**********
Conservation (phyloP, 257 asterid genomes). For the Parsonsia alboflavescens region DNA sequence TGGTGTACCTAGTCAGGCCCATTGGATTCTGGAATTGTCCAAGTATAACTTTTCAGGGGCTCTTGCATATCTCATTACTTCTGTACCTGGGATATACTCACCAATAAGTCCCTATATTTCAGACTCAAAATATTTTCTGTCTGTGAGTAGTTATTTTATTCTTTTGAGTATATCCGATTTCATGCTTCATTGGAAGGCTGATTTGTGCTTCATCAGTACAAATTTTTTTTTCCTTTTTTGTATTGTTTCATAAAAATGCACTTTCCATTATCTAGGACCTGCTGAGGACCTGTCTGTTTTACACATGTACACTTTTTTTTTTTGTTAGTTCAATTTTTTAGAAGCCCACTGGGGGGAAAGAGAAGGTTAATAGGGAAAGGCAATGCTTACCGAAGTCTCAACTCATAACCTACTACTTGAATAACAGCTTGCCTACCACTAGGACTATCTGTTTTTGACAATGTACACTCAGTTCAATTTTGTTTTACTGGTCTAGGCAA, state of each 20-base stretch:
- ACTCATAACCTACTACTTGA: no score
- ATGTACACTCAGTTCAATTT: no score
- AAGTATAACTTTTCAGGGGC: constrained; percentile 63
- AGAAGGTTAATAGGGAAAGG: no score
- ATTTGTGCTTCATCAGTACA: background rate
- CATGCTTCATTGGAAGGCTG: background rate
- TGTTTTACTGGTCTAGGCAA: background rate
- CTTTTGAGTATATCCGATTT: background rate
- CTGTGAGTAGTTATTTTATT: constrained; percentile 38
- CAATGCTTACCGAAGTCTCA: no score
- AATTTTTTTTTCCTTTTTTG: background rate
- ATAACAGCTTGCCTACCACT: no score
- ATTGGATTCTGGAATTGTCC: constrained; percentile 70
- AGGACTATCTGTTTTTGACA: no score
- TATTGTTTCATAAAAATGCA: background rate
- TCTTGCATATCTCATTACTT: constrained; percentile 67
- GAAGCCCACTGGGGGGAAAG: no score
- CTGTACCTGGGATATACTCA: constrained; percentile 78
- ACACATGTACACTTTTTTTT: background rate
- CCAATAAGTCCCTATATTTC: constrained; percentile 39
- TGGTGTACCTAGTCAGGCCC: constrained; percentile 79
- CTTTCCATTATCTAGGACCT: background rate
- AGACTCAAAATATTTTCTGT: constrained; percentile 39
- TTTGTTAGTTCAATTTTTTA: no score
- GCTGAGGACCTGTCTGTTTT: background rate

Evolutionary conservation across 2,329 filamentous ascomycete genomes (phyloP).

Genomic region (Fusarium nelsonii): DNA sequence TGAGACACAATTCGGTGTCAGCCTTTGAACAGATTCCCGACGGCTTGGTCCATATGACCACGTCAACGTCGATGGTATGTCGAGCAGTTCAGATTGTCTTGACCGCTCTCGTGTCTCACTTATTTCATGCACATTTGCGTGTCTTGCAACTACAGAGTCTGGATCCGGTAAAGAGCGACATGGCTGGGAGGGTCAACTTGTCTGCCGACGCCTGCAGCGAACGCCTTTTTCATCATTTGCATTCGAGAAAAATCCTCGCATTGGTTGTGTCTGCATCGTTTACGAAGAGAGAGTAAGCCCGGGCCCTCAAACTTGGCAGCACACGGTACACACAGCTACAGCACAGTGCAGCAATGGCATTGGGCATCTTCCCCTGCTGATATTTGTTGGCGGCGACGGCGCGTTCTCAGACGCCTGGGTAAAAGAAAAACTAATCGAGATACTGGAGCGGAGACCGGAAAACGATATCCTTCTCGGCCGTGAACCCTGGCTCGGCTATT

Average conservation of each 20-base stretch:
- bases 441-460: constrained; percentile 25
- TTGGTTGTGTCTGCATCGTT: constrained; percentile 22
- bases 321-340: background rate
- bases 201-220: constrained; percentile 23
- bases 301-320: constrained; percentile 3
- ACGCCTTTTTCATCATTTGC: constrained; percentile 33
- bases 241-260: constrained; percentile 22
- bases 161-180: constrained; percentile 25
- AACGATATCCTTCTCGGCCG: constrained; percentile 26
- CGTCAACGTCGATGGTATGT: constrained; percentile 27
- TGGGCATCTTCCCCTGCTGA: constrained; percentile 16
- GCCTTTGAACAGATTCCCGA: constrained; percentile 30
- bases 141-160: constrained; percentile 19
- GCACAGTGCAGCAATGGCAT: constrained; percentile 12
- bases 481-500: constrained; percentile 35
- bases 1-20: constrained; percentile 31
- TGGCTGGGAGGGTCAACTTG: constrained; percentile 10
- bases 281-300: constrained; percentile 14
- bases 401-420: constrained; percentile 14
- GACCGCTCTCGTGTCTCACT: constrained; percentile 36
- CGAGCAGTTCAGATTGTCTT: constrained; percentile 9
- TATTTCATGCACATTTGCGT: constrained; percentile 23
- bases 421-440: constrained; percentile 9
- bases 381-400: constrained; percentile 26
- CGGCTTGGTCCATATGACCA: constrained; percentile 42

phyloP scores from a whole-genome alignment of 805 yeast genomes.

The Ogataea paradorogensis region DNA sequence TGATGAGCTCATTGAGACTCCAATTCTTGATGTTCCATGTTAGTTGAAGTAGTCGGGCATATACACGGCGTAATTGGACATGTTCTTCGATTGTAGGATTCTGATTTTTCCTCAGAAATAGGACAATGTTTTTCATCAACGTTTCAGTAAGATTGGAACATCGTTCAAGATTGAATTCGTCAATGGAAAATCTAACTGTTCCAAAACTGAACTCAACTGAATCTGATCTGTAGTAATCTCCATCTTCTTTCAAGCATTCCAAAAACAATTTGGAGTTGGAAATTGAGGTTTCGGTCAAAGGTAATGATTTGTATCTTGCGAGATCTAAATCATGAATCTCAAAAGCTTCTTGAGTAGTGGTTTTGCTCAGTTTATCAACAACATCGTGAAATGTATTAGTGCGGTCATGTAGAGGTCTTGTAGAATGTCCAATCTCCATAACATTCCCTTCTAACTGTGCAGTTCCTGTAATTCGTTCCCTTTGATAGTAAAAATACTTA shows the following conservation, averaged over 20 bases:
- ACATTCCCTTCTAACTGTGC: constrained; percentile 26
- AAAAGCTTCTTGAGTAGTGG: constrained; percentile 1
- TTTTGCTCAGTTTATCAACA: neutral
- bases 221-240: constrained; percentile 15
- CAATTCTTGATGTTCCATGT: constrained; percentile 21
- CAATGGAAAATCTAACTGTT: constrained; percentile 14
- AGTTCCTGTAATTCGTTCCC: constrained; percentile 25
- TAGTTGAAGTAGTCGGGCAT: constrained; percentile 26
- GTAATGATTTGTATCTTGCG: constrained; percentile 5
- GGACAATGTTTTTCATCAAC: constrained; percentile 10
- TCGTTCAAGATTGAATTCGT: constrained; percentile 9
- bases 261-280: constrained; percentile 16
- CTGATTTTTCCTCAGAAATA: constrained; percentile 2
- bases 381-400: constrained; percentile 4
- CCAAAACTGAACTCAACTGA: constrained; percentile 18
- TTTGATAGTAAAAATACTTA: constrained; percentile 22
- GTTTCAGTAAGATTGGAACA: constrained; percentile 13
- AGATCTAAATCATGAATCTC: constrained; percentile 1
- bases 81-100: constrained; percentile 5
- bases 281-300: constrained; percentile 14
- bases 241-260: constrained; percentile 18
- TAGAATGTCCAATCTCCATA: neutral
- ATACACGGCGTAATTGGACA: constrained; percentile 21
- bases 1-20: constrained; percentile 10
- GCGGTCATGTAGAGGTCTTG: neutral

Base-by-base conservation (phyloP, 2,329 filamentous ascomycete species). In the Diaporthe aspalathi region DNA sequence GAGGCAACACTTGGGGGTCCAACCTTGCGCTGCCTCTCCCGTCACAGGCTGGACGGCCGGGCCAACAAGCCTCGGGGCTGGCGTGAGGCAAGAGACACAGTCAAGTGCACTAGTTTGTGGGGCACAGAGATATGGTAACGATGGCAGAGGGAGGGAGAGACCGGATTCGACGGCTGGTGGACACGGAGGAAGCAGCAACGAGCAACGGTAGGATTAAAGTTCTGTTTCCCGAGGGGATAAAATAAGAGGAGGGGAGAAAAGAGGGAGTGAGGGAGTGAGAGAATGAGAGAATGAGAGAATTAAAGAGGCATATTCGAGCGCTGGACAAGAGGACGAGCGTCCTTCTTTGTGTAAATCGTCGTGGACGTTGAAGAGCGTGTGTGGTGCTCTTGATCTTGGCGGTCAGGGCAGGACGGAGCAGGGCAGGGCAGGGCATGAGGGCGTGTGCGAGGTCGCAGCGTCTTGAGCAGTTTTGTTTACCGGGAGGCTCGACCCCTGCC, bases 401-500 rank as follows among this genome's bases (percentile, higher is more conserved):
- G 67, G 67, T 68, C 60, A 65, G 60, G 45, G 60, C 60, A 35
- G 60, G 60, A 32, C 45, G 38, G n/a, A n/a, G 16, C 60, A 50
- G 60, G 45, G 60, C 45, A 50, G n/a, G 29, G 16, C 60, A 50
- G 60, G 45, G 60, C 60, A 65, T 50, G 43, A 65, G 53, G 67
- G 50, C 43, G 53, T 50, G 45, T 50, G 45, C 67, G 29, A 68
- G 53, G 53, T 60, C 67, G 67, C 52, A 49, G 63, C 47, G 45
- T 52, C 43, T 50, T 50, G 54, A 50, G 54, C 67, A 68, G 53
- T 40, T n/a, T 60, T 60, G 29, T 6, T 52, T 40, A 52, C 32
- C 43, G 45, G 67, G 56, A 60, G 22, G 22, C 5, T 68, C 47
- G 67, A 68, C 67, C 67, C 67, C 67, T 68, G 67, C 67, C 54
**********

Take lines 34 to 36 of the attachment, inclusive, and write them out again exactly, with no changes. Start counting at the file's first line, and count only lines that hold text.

- bases 301-320: constrained; percentile 3
- ACGCCTTTTTCATCATTTGC: constrained; percentile 33
- bases 241-260: constrained; percentile 22